NYSAC Fines Paulo Costa For Undisclosed Violation

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It was initially expected that Paulo Costa would face Yoel Romero in the main event of UFC Fort Lauderdale on April 27.

Unfortunately, neither man will be competing on that card. Costa was subsequently removed from the card for undisclosed reasons. Romero pulled out due to illness after receiving replacement opponent Jacare Souza. At the time of Costa’s removal, Romero claimed that he heard it was due to the Brazilian failing a drug test.

Costa and his manager later denied this, but refused to clarify why he was taken off the card. Now, speaking to Combate, “Borrachinha” has said that the New York State Athletic Commission (NYSAC) inquiring about a stomach medication from 2017 is to blame for his removal from the card:

“[Romero] came back from a reality show and could finally sign the contract,” Costa said. “(But) on the same week the New York Athletic Commission asked me to talk about a stomach medication I had used.

“And they said: ‘For you to talk about this, unfortunately you won’t be able to fight. You will be ineligible for this fight because you have to notify us about what you used for your stomach.’ It was a simple medication, Plasil.

“That’s not doping. You take it when you have stomach pain. So, because of that, I didn’t understand it too, but they said I couldn’t fight, that I had to figure this out first.”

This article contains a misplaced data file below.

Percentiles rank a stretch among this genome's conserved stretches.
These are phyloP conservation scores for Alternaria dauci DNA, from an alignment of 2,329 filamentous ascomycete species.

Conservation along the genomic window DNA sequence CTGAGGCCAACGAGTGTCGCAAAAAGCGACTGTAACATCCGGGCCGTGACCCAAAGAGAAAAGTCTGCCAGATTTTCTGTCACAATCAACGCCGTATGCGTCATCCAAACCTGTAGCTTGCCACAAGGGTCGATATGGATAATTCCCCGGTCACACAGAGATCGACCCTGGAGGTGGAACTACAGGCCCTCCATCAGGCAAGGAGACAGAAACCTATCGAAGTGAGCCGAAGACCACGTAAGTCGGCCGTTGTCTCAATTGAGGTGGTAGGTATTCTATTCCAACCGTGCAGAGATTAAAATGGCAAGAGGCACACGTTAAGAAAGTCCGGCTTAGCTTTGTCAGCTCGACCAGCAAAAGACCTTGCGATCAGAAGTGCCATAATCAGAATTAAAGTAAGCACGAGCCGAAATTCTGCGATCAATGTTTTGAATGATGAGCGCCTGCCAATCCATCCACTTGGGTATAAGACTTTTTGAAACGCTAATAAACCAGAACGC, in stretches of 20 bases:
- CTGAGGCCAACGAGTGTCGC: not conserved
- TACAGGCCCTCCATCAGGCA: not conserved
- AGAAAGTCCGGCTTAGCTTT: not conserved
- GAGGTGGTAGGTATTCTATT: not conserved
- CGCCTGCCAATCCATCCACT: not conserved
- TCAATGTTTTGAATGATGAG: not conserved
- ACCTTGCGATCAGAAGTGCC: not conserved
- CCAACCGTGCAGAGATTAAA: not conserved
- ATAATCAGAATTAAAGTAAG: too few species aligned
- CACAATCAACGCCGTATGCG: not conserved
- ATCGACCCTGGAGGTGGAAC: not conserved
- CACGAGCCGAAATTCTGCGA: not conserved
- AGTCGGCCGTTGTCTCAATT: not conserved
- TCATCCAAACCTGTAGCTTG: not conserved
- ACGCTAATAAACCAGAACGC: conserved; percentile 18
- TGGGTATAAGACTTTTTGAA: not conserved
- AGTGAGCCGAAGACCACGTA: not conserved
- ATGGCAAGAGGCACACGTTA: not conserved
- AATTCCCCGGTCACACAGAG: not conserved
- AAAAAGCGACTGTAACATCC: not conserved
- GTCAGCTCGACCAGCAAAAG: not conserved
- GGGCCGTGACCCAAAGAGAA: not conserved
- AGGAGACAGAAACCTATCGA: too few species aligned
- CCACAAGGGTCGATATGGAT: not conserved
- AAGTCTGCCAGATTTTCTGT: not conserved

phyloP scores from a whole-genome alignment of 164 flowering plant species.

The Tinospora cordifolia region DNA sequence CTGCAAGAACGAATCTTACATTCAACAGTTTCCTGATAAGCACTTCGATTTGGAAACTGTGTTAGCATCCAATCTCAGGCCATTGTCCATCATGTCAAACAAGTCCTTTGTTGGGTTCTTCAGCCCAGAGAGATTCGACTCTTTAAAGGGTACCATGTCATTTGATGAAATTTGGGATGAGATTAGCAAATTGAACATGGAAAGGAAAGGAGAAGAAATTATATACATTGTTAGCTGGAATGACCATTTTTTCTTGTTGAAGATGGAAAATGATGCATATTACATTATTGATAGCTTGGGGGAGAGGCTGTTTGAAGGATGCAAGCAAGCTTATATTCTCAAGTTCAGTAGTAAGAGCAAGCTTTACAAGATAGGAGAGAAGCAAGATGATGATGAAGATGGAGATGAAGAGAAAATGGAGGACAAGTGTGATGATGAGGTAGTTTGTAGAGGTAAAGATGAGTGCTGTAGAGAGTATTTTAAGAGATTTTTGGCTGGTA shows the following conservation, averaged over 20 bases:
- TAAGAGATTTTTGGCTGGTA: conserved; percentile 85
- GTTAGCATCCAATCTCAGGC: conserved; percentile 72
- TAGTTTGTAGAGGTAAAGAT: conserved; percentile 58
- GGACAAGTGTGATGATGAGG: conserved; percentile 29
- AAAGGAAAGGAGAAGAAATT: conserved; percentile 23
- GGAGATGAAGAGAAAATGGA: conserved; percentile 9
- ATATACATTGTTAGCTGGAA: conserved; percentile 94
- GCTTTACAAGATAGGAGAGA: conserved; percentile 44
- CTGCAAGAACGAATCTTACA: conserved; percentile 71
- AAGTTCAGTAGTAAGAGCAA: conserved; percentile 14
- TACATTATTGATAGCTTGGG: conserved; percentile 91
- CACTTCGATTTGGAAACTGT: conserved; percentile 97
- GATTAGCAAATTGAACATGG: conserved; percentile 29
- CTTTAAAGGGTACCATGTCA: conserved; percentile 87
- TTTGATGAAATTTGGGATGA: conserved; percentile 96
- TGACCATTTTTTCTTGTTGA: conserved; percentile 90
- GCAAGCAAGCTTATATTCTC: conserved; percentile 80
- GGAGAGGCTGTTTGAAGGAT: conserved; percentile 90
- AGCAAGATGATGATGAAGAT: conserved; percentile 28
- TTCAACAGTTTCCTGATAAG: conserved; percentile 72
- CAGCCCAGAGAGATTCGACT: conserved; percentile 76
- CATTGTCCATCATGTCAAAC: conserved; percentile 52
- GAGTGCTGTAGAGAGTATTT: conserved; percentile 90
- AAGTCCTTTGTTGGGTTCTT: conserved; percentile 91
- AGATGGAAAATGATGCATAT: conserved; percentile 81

Costa last competed in July 2018 when he defeated Uriah Hall at UFC 226. He fought Johny Hendricks in New York in 2017. Prior to the bout, Costa was allegedly caught on video using an IV. That is banned by the United States Anti-Doping Agency (USADA):

Fined For Medication

MMA Fighting reports that a representative from the New York State Department of State (parent governing body of the NYSAC), Lee Park, has revealed that Costa “has been fined, not suspended, by the Commission.”

It was also noted that he is not currently licensed by the commission either. Park said Costa has not yet paid the $9,333.33 fine.

In regards to the stomach medication in question, Park said “evidence received and reviewed by the Commission conclusively showed that Mr. Costa failed to comply with Commission rules and policies regarding the use and disclosure of non-performance enhancing substances while licensed.”

New York State regulations read “the Commission shall have the authority to inquire into the affairs of licensees, permit holders and other authorized persons or entities, and into any matter which may affect combative sports or professional wrestling in New York in its discretion and without limitations. Licensees, permit holders, and otherwise authorized persons or entities shall cooperate fully with inquiries by the Commission.” If you enjoyed this story, please share it on social media!